I had a real treat today as there was a big race at the National Stadium. One of the coolest things about the stadium is that one can watch most of the competetitions that they have for free. We just walked right in and sat down in the middle section of the stadium. The meet that day was the regional championship, a competition that spanned over four days. Runners from Oromia, Amhara, Addis, and other regions come together every year and duke it out in the National Stadium. We came in just in time to see Dinkinesh, one of the RAB athletes finish up a 10k race. Soon after her race was the 1500 meters, which had another RAB athlete competing, I believe it was either Daniel or Aman. He ran a smart race, placing fourth in the final. The 800 was insane. These guys were running sub 1:50, at 8000 feet, BAREFOOT!! I was amazed at how many of the runners competed barefoot. It didn’t matter what event it was, in the 100, the 400, the 10k, 70% of the athletes did not have shoes, these guys weren’t showing off, they couldn’t afford shoes. One of the races which was probably the most compelling was the men’s 5k final. In Ethiopia the 5000 meters is the premiere event in any meet, just as the 100 or the 1500 meters is in other parts of the world. This is mostly because Ethiopia’s most successful athletes have been 5k and 10k runners. Anyways, this was a highly anticipated event. Most of the athletes in these races were unknowns, undiscovered talents who needed sponsorships and proper coaching. Whenever this event comes around in Addis, all of the coaches are watching for a spark indicating talent. Sponsorship was nearly inevitability for the winner of any event, especially a 5k or 10k. As the runners toed the line, Mersha pointed out an athlete wearing Ethiopia’s green track singlet. “Fikre. He is a very strong athlete. I coached him for a while and he wanted to train with RAB. Unfortunately we didn’t have room for him at the time and he had not met the qualifying standards for the camp. Hopefully if he runs well now we can help him. He is such a nice person, his situation is very bad though, he has no money. He’s funny too. Whenever people ask him if he wants to be like Bekele he says sternly, no, I want to be better than him! He is mentally tough and hardworking, all he needs is consistent coaching and some pocket money.” Fikre had good position early on, sitting in third place and watching the leader. He was a bit restless though because the pace was very slow. He moved to the front and pushed the pace for a solid mile. With a mile to go a couple of the guys behind him made a surge to the front and pressed the pace for about 800 meters. Fikre was a bit drained from pushing the pace early on, but he was able to stay focused and hold on to the leaders. With 600 to go, Fikre was in third, and looking stronger than the other runners. As they reached the bell lap, the leaders maintained their pace for the first hundred. Then the guy in second pushed to make a long sprint from the backstretch to the tape. Then there was a spark. The stadium was buzzing. Fikre, who was sitting patiently in third down the backstretch made his move. Responding to the surge made by the second place runner, Fikre kicked it into high gear. With 200 to go, he was maybe 7 meters behind the leaders. By 150 he was in second and gaining on the first position runner. By the time the runners hit the homestretch everyone in the stadium was on their feet. The winner was be determined in the last ten meters of this long race as Fikre pulled a step ahead of his rival to bag the win, the money prize, the sponsorship. It was a very powerful thing to experience. Fikre was literally running for his life. While I celebrated this victory with Fikre and Mersha later on, it was rather bittersweet because I realized that although Fikre made it, a hundred, maybe a thousand others didn’t.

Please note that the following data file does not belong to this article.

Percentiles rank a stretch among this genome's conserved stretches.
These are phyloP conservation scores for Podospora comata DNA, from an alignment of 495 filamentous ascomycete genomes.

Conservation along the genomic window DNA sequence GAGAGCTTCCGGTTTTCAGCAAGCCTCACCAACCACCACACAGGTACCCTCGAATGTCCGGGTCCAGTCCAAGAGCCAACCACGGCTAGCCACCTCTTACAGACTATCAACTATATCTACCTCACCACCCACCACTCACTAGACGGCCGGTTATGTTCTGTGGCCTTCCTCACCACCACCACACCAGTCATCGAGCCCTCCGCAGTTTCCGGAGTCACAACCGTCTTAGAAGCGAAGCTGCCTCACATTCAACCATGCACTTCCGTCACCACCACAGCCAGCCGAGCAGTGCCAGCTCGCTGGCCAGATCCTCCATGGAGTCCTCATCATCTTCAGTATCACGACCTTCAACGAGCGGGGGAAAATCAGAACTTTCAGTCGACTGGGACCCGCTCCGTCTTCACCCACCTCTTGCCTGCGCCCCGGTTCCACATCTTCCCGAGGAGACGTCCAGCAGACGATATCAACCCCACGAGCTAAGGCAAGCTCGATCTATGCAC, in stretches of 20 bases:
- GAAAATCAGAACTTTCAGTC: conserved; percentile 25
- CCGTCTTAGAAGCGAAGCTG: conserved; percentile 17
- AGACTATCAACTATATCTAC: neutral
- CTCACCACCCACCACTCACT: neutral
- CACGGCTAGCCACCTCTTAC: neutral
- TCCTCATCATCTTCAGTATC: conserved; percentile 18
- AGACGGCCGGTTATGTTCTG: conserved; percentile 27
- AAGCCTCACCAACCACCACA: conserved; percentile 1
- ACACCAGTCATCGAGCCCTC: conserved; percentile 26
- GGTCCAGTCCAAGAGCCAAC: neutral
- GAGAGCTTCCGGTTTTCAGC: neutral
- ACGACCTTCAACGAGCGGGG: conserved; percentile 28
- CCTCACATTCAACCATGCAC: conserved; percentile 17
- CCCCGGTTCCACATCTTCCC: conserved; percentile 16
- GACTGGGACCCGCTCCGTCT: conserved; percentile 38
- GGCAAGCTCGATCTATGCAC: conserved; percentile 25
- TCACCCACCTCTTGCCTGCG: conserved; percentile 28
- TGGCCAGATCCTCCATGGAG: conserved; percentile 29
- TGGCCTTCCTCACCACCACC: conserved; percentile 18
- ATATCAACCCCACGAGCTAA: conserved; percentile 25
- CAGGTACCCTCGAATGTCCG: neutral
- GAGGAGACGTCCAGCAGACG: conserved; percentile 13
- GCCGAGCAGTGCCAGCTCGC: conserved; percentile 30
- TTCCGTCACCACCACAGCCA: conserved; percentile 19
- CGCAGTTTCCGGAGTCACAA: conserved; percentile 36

## End Entry #5